I was so hoping this was something simple.

Always remember that you are absolutely unique. Just like everyone else. Margaret Mead
Valued Contributor
Posts: 651
Registered: ‎09-30-2012

@Puppy Lips I think you are very lucky to have a vet that seems to be on top of things.  When our first westie got sick our vet didn't know what was wrong.  He was just about to refer us to a specialist when his partner brought up addisons and he was right.  My vet probably wouldn't have tested for addisons without his partner.  When my second westie got sick he didn't know what was wrong again and I said "you don't think it is addisons, do you?"  He then tested and I was right.  He would have missed it twice since it's not real common.  It seems like your vet is on the ball.  He will figure it out.  If it is addisons it is important to keep their weight under control.  Let us know when you have an answer and best of luck.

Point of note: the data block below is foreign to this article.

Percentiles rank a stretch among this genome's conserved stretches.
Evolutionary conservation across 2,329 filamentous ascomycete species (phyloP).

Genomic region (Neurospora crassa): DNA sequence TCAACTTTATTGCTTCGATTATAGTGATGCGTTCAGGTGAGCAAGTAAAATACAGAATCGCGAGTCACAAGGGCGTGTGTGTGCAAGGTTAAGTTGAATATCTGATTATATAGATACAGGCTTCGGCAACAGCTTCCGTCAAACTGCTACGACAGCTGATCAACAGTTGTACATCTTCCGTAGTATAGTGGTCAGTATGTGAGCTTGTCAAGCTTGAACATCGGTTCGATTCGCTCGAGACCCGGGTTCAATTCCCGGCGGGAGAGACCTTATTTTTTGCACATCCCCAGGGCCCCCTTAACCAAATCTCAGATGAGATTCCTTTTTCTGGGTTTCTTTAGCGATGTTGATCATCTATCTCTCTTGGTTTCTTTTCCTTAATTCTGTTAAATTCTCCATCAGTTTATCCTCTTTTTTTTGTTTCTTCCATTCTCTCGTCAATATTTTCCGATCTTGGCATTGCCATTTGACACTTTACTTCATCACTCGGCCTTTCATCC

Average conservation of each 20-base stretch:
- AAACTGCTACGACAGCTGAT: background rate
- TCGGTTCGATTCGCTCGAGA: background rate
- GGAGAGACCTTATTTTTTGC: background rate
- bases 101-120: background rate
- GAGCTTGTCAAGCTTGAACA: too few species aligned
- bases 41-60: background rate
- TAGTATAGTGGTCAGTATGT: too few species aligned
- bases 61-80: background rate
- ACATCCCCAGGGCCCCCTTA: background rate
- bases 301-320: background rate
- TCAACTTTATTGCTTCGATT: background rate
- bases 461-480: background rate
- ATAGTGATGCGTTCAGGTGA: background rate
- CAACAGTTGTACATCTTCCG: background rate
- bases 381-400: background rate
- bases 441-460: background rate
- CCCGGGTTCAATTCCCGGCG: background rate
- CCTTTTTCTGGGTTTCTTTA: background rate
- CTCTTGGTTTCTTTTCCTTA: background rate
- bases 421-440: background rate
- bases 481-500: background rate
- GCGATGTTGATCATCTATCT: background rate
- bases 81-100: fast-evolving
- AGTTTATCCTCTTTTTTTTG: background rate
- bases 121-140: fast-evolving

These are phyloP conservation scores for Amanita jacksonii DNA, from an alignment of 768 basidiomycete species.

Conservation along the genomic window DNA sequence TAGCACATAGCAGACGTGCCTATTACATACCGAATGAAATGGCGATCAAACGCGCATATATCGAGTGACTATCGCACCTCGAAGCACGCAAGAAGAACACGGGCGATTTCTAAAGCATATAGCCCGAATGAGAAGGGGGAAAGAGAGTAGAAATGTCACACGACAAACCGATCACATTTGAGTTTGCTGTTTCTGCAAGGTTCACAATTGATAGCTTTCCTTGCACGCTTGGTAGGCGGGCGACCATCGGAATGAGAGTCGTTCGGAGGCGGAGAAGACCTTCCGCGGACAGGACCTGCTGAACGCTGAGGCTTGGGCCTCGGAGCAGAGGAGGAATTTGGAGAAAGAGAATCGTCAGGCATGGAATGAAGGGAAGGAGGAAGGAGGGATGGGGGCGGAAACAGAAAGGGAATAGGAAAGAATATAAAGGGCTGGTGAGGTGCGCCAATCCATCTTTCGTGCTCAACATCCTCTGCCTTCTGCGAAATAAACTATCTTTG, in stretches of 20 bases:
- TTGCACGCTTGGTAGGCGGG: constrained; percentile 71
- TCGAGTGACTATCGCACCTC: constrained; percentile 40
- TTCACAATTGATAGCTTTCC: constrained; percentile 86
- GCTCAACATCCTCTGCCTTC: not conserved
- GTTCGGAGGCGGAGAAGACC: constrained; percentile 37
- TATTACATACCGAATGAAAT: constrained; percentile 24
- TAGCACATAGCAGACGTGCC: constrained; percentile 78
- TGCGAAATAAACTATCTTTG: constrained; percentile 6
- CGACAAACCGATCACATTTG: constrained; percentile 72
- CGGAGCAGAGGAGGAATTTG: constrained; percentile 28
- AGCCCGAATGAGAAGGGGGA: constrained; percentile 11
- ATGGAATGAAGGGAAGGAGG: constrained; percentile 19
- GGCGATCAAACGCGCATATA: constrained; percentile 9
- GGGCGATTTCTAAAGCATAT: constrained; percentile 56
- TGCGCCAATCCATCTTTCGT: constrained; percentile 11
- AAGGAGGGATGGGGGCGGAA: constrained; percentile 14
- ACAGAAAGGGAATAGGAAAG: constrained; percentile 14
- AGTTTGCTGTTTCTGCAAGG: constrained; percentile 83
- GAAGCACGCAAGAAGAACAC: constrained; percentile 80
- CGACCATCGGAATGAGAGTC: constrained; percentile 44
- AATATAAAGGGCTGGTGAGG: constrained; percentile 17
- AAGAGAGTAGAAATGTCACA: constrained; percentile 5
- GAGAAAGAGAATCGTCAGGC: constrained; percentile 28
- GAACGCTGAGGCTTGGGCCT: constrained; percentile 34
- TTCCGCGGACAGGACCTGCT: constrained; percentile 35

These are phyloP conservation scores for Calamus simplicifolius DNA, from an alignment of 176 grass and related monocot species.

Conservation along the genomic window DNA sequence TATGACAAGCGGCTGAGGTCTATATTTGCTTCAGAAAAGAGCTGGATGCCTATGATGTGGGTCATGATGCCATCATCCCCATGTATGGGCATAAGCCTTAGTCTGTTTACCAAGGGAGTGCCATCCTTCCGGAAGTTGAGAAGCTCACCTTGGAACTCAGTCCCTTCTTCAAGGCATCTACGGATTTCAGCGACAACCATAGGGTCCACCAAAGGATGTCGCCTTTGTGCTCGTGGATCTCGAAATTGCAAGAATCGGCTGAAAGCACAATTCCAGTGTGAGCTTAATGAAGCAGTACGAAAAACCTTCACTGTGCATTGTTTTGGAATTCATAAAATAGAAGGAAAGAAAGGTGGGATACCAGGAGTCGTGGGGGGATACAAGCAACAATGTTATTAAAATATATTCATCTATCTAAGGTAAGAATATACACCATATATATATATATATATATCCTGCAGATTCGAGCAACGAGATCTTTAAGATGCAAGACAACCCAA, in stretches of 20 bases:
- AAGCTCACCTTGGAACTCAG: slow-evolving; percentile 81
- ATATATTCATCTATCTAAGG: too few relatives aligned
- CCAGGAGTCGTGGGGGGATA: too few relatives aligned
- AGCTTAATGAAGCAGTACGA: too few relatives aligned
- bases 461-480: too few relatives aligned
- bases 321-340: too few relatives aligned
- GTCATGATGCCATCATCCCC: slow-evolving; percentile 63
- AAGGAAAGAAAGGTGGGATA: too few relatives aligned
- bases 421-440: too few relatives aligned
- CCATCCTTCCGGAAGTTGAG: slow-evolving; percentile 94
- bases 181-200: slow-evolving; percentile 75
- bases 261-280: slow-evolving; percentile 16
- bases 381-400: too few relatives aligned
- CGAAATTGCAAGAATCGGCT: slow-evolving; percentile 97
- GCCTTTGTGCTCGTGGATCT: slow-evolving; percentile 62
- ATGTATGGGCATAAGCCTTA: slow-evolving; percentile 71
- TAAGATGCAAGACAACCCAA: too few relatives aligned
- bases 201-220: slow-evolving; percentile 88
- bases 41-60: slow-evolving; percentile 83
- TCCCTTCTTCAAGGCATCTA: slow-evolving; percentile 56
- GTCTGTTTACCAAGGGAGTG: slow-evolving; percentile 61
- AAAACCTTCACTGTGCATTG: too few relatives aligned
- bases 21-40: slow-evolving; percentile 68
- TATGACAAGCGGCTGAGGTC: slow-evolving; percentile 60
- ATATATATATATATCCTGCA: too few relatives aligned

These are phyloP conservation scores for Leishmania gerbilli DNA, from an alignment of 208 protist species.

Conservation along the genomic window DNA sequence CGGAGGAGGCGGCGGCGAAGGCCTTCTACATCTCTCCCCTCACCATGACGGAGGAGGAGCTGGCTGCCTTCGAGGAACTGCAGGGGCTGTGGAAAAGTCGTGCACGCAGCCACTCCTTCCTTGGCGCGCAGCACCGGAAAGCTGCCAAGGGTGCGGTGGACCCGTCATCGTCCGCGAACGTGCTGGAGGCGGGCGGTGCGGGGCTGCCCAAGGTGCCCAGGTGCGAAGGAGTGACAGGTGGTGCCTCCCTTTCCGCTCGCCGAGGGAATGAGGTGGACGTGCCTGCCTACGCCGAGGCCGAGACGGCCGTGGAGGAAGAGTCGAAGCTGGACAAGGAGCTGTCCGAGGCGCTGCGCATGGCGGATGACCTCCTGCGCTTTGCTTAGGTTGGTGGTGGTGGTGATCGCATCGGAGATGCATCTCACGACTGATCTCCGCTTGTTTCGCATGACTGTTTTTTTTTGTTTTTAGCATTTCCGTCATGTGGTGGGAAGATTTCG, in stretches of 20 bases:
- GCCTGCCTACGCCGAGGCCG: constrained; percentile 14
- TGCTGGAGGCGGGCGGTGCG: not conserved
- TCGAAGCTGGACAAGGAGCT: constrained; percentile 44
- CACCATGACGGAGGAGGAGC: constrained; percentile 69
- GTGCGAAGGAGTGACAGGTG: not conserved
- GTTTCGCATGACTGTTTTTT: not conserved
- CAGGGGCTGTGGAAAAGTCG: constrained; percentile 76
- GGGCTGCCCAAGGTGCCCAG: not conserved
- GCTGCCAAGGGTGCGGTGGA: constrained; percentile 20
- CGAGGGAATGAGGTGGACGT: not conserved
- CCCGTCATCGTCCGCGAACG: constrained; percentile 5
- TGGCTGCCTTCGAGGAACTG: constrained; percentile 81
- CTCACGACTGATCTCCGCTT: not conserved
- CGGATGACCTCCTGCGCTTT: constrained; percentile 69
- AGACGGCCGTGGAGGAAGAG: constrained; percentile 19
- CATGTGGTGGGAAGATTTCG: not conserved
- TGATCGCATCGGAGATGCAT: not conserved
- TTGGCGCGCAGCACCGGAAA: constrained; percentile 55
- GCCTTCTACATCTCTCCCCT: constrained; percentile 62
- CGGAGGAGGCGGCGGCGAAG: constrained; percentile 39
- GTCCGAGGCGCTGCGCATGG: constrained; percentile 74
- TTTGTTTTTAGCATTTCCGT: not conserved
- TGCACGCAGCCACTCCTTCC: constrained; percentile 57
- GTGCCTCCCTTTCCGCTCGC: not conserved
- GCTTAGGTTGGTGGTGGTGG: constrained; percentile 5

Respected Contributor
Posts: 3,780
Registered: ‎07-18-2013

@Puppy Lips I have had Doxies with both Addisons' and Cushing's Disease.  Both required STEM tests and the last one (with Cushing's) had a STEM (or the shorter version) done about every month or so as he was very sensitive to prednisone and we had a lot of problems adjusting his doses of medications.  And yes, we also had another dog getting sub q injections and tests for a chronic bladder infection at the same time to adjust her medications.  

If my dog doesn't like you, neither do I.
Honored Contributor
Posts: 8,095
Registered: ‎10-03-2014

I had a dog with Cushing's snpiy 4-5 years ago, but the diagnosis did not cost nearly that much and the vet was a specialist in Internal Medicine.